Roco Rescue



Multiple Confined Space Entries

Tuesday, May 08, 2012

QUESTION: What is required for making multiple confined space entries, and can an Attendant/Hole Watch monitor more than one entry at a time?

ANSWER: Good question! And, the answer is YES according to OSHA 1910.146. However, each space must be evaluated on its own merits with all regulations and requirements applying to each individual entry. Here we will provide some tips when considering one Attendant for multiple entries. This is also where preparing comprehensive rescue preplans becomes essential, and we'll start there.

Suggestions for Writing Rescue Preplans

1.  One of the first things is to identify and categorize the space as “permit-required” or “non-permit required.” You’ll need to carefully consider the possible hazards based on the information gathered.

2.  Once you’ve identified the hazards, you’ll want to consider what actions might be taken to eliminate or control the hazard to allow for a safe entry. OSHA 1910.146 defines "acceptable entry conditions" as the conditions that must exist in a permit space to allow entry and to ensure that employees involved with a permit-required confined space entry can safely enter into and work within the space.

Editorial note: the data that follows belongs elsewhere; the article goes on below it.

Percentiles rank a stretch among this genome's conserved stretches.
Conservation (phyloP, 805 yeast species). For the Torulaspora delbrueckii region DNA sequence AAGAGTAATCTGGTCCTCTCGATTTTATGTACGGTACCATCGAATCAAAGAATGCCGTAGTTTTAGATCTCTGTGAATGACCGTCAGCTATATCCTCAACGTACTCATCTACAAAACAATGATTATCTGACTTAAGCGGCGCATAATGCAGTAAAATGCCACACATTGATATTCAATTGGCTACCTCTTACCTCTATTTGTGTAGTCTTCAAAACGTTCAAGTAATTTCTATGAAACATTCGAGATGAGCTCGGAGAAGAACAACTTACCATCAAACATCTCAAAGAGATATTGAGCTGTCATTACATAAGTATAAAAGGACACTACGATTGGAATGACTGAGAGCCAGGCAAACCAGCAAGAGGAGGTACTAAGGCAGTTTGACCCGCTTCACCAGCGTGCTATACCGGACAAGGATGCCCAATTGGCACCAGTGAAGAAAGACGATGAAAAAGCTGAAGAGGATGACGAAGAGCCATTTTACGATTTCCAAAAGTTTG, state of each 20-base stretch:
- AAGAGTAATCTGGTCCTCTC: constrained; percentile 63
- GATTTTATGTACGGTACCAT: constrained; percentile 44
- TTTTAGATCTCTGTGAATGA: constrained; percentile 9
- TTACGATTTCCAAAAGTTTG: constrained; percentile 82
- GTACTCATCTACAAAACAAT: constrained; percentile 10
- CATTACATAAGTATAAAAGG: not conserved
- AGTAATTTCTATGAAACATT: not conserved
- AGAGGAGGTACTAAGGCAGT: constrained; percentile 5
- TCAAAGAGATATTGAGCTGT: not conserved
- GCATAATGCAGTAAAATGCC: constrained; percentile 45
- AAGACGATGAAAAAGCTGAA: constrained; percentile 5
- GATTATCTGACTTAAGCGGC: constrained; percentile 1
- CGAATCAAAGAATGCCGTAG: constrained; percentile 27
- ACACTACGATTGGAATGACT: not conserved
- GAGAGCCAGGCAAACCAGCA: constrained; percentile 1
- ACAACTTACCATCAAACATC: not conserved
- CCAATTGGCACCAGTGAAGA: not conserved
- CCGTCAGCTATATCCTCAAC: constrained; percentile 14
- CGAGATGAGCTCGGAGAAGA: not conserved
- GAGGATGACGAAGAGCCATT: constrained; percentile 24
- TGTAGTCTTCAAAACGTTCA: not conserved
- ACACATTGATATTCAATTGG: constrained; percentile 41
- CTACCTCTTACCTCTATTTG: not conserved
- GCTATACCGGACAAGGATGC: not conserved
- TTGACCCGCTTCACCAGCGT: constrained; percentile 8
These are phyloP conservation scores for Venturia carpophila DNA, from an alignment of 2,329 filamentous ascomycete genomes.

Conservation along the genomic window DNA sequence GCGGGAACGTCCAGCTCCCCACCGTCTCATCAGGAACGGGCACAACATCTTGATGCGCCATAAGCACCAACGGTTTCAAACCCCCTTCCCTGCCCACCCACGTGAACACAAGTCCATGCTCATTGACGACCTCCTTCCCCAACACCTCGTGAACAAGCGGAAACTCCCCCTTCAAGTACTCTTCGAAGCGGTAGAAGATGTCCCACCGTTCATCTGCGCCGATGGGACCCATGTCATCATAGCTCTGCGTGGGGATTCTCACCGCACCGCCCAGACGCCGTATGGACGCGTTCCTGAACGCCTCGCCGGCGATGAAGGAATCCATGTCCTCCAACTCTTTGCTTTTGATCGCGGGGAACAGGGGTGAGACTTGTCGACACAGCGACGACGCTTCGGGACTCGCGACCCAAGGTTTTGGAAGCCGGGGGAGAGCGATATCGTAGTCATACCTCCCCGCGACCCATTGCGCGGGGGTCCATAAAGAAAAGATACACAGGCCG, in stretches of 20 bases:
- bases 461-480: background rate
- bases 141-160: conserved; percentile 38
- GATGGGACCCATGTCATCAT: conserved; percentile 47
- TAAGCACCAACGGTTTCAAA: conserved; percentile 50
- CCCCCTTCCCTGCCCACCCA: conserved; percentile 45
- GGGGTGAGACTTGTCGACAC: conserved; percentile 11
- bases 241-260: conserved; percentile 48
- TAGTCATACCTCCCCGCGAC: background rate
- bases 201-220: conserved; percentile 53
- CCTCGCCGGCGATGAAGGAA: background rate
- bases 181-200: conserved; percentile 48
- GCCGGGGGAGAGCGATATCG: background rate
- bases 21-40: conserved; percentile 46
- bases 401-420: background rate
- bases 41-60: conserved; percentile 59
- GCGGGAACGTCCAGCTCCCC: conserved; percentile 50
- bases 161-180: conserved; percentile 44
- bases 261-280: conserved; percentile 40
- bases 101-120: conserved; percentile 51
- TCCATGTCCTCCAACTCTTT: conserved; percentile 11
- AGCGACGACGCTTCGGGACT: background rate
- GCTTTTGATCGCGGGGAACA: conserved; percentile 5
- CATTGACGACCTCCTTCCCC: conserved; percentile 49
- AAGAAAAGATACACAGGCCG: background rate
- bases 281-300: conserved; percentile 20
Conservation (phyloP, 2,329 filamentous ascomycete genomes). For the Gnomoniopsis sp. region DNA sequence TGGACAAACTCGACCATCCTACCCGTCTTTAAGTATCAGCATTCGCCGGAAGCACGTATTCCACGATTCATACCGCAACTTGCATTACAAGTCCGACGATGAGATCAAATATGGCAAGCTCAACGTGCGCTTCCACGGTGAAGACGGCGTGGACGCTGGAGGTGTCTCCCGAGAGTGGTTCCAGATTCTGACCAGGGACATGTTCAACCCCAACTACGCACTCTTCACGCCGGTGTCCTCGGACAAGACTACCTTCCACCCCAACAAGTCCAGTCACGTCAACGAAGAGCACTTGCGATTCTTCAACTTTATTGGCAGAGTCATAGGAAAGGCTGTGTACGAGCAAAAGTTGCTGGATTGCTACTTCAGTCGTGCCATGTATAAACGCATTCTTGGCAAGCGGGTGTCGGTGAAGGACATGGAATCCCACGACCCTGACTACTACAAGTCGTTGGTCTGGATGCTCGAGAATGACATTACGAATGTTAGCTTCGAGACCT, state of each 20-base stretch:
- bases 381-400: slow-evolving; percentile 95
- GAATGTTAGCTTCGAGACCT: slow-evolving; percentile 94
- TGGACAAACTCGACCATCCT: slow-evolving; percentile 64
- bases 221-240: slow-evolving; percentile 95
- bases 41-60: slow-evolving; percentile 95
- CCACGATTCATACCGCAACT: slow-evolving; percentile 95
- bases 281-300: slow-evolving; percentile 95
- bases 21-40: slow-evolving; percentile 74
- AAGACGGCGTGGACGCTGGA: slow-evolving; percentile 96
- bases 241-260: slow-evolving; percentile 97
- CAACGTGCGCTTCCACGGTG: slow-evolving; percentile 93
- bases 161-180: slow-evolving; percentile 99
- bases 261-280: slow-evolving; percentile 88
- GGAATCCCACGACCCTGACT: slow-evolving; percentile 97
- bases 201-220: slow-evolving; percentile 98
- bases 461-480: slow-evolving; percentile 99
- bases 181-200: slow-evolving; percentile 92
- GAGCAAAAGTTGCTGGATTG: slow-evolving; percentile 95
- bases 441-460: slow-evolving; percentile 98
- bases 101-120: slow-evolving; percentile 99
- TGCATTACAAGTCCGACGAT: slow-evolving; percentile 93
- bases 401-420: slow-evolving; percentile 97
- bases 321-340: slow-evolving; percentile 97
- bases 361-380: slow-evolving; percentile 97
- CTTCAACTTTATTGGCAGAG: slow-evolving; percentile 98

3.  Next, you would need to consider the type of work that is going to take place inside the space. A very important question to ask... could the work create its own hazard? (An example would include hot work being performed inside the space.) Then, what about rescue capabilities and requirements? Next, you’ll need to determine whether the entry should be considered “Rescue Available” or “Rescue Stand-by?”